Donkeys are really intelligent animals. Sadly, many of them in the UK spend most of their lives in the field, eating lots of grass, getting overweight, bored and sometimes developing medical conditions as a result.
Laminitis, which is a painful condition of the feet as well as the more obvious obesity can be the results of an inactive lifestyle. In their natural environment donkeys would travel anything up to 25 kilometres per day searching for food, therefore they are really designed for moving and browsing and nature has adapted them incredibly well to do this.
In the UK we have a very temperate climate with a long grass growing season. This can result in donkeys having access to too much rich grass. As a result donkeys do not have to work hard to find food. It has been said that a donkey at grass in the UK during the summer can consume up to 22 Mars bars worth of sugar per day in summer grazing!
Environmental enrichment is a term all donkey welfare advisers are very familiar with. Part of our job is to encourage all donkey owners to think about the lifestyle of their donkeys and to try and create an interesting environment for them to live in. Examples of this could be regular exercise in the form of walking donkeys or riding donkeys (with a recommended weight limit of eight stone).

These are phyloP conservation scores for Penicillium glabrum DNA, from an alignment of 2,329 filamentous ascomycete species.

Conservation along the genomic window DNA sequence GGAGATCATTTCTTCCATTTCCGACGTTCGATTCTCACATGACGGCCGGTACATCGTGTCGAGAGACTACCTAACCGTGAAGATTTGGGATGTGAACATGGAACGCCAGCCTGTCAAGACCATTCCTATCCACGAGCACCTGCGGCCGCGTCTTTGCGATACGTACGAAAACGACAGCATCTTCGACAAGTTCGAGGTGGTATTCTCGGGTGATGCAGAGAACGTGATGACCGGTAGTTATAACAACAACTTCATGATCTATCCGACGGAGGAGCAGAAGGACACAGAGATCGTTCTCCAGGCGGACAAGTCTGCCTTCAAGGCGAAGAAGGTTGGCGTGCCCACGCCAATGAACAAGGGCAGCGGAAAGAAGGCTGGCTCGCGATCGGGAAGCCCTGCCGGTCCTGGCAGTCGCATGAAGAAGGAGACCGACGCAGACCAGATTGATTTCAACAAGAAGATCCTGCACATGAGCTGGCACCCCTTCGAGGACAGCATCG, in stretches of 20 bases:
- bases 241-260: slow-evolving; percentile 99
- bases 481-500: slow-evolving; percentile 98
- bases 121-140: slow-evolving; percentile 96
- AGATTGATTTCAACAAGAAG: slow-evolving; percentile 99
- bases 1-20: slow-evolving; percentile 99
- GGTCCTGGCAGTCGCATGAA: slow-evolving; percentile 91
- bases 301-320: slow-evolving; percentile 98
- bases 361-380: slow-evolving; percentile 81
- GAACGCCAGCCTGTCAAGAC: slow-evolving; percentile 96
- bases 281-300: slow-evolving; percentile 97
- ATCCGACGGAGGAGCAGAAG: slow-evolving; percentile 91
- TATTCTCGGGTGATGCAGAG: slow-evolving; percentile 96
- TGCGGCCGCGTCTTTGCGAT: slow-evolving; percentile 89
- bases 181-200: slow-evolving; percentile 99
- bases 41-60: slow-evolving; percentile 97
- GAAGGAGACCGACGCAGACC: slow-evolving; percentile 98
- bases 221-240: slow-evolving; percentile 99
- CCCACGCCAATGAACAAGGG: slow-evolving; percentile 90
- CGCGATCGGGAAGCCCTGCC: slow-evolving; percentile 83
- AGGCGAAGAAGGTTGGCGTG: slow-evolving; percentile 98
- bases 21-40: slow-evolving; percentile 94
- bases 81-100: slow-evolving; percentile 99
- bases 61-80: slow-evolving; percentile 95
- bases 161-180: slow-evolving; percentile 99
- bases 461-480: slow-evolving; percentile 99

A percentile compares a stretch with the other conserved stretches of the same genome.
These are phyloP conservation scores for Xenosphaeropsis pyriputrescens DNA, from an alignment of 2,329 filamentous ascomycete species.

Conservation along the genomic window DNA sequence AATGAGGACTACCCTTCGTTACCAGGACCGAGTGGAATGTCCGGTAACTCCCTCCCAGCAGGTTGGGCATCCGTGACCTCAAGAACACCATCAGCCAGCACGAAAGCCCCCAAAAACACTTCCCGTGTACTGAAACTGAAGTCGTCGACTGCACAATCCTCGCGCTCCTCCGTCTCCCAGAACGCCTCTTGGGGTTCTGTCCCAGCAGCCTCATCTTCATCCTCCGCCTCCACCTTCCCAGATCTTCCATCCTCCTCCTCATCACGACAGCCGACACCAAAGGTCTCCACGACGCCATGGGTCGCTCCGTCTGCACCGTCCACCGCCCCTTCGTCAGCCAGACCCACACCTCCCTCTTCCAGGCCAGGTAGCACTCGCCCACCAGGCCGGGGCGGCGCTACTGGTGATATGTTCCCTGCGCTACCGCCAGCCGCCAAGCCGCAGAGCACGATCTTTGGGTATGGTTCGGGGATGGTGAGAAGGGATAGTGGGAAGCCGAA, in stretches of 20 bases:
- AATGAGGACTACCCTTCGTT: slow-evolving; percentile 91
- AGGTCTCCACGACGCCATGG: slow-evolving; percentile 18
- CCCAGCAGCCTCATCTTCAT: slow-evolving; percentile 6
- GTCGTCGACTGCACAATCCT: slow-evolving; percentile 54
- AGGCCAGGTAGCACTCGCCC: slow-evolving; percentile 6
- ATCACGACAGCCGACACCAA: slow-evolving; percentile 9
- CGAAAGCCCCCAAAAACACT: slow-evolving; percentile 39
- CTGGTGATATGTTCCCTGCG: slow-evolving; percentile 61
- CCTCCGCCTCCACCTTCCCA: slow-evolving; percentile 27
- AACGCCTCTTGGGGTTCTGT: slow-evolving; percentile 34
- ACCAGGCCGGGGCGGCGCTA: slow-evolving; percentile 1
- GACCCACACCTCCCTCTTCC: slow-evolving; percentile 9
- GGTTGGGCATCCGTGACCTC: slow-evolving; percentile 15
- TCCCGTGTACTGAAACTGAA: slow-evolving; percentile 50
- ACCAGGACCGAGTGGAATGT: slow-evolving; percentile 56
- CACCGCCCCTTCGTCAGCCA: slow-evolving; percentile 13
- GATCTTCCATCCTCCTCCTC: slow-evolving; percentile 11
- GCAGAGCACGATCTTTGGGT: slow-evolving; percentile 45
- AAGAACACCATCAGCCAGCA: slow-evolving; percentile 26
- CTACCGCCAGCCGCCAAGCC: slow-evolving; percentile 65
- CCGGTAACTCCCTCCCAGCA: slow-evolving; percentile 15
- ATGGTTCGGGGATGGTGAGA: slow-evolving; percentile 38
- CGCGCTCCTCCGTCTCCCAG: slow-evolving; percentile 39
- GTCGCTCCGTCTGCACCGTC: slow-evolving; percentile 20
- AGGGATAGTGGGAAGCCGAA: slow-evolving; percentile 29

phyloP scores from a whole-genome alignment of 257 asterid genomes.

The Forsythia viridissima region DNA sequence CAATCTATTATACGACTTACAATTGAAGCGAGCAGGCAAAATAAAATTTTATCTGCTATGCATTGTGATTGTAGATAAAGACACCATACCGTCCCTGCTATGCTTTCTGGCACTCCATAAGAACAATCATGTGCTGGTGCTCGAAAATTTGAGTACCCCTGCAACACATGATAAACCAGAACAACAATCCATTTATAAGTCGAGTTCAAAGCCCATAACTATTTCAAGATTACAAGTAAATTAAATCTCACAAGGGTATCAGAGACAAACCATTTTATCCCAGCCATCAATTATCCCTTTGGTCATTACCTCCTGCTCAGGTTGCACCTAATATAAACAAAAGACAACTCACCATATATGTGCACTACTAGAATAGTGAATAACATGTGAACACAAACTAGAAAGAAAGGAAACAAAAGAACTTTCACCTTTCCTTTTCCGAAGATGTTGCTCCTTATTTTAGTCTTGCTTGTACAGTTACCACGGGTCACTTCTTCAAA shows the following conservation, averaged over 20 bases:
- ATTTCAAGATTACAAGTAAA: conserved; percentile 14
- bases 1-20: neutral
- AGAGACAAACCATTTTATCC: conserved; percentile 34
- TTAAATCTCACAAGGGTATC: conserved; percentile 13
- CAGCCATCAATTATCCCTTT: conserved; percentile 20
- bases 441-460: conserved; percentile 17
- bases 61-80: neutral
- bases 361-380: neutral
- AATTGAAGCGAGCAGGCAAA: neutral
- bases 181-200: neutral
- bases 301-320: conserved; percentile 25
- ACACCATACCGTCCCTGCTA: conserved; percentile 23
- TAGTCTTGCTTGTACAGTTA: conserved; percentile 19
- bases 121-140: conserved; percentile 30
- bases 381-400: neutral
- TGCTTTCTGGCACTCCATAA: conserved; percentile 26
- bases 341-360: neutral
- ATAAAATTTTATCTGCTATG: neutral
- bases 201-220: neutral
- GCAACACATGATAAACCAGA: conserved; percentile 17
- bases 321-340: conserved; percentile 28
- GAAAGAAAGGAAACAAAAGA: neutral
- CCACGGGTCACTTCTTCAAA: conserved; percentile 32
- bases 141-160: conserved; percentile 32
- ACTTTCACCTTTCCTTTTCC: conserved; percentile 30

Asking donkeys to carry small loads is also something we have seen, taking donkeys on walks carrying panniers for example. Donkeys can be driven, as one of my previous blogs alluded to, as well as long reined and attending events such as Palm Sundays and crib services at Christmas. Providing props in the field is another option for them to interact with.
I recently visited a pair of foster donkeys called Max and Samuel. It was interesting to just stand back and watch them interact with each other in the field. They appear to get quite excited when their guardians return from work and can be seen either rolling in one of their rolling pits or chewing on logs and branches that are offered to them in the field on a regular basis.
It was amazing how quickly the boys zoned in on the logs, and as you can see from the pictures they very quickly made an impression on the branches, chewing the bark off in minutes. Inexpensive 'toys' such as an old welly boot or a punctured football can give donkeys many hours of pleasure when left to their own devices. I have seen a length of rope or a rubber trug being carried around a field by two donkeys at a time, often developing into an equine tug of war!